Let me add that when one starts to increase taxes more and more on cigarettes one sees more violations of the law and bootlegging occurs. (Bad for how society views laws.)

                      Therefore, when doing a study we have to add in the bootlegged numbers or out of state cigarettes so there is a strong chance that those pushing certain policies are only looking at tax revenue to determine the amount of smoking that occurs.

                  • I would add that when “everybody” smoked, most smokers were not addicts and millions found it relatively easy to quit after the news about its health effects got out.

                    Now, the people who are life-long smokers are those who find it very difficult to quite. Therefore, taxing them is even more profitable for government (otherwise stated: Demand is inelastic).

                • Allan says:

                  “His answer was that doctors concluded that they were doing too much before. “

                  I wonder if that was his chosen context. That indicates intentional overuse at the time those things were done. I’ll bet what he said was more like, recently we have found from experience that we can be less aggressive and therefore reduce the use of certain modalities.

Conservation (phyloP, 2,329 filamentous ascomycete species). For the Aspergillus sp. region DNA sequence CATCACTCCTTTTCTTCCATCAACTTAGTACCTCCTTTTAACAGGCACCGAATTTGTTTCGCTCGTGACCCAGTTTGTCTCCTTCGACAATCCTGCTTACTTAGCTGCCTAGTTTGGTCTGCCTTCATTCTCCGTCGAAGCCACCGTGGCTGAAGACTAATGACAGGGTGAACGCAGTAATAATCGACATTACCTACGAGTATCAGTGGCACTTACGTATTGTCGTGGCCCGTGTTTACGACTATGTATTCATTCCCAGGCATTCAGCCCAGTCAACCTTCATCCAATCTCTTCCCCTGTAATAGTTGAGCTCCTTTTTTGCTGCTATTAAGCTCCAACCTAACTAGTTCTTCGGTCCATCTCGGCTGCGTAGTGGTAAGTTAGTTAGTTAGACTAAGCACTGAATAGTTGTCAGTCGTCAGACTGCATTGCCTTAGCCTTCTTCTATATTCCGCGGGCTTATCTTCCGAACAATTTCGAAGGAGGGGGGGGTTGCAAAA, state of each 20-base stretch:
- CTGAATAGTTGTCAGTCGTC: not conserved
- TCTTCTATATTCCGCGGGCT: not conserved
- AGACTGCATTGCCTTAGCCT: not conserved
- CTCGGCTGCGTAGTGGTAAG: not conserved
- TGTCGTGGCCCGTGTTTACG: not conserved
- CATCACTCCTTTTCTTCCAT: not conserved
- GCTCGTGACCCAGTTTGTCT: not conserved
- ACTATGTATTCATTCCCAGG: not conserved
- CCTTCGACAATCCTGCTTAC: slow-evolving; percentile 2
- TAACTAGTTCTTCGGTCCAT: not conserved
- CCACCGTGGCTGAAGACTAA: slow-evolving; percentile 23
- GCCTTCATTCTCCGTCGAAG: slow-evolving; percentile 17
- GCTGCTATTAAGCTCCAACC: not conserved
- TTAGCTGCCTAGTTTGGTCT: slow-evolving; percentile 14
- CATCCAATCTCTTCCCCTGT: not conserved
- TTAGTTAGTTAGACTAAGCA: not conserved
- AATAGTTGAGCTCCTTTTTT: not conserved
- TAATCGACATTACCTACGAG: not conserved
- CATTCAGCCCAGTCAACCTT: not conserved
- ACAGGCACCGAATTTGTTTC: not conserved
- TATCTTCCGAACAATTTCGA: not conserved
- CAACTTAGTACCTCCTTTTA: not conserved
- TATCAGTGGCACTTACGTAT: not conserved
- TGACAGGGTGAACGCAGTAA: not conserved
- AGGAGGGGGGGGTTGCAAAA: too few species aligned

• Barry Carol says:

                    He may have been partly referring to the results of the COURAGE study that showed stenting was no better than drug therapy for patients with stable angina. He may also have been referring to the fact that doctors became more aware of the cost of the various tests they ordered in recent years and may have concluded that some either weren’t worth the money in some cases or didn’t have to be ordered as frequently. I don’t know for sure though.

                    • Allan says:

                      He probably was referring at least in part to the COURAGE study and that doctors may be more aware of costs nowadays especially with the sudden rise and attention costs have today.

                      That was not my problem with what you said. The context of your response could give one the idea that your answer was to blame physicians first and then consider alternative ideas.

                      In your world are physicians guilty until they prove themselves innocent?

                    • Barry Carol says: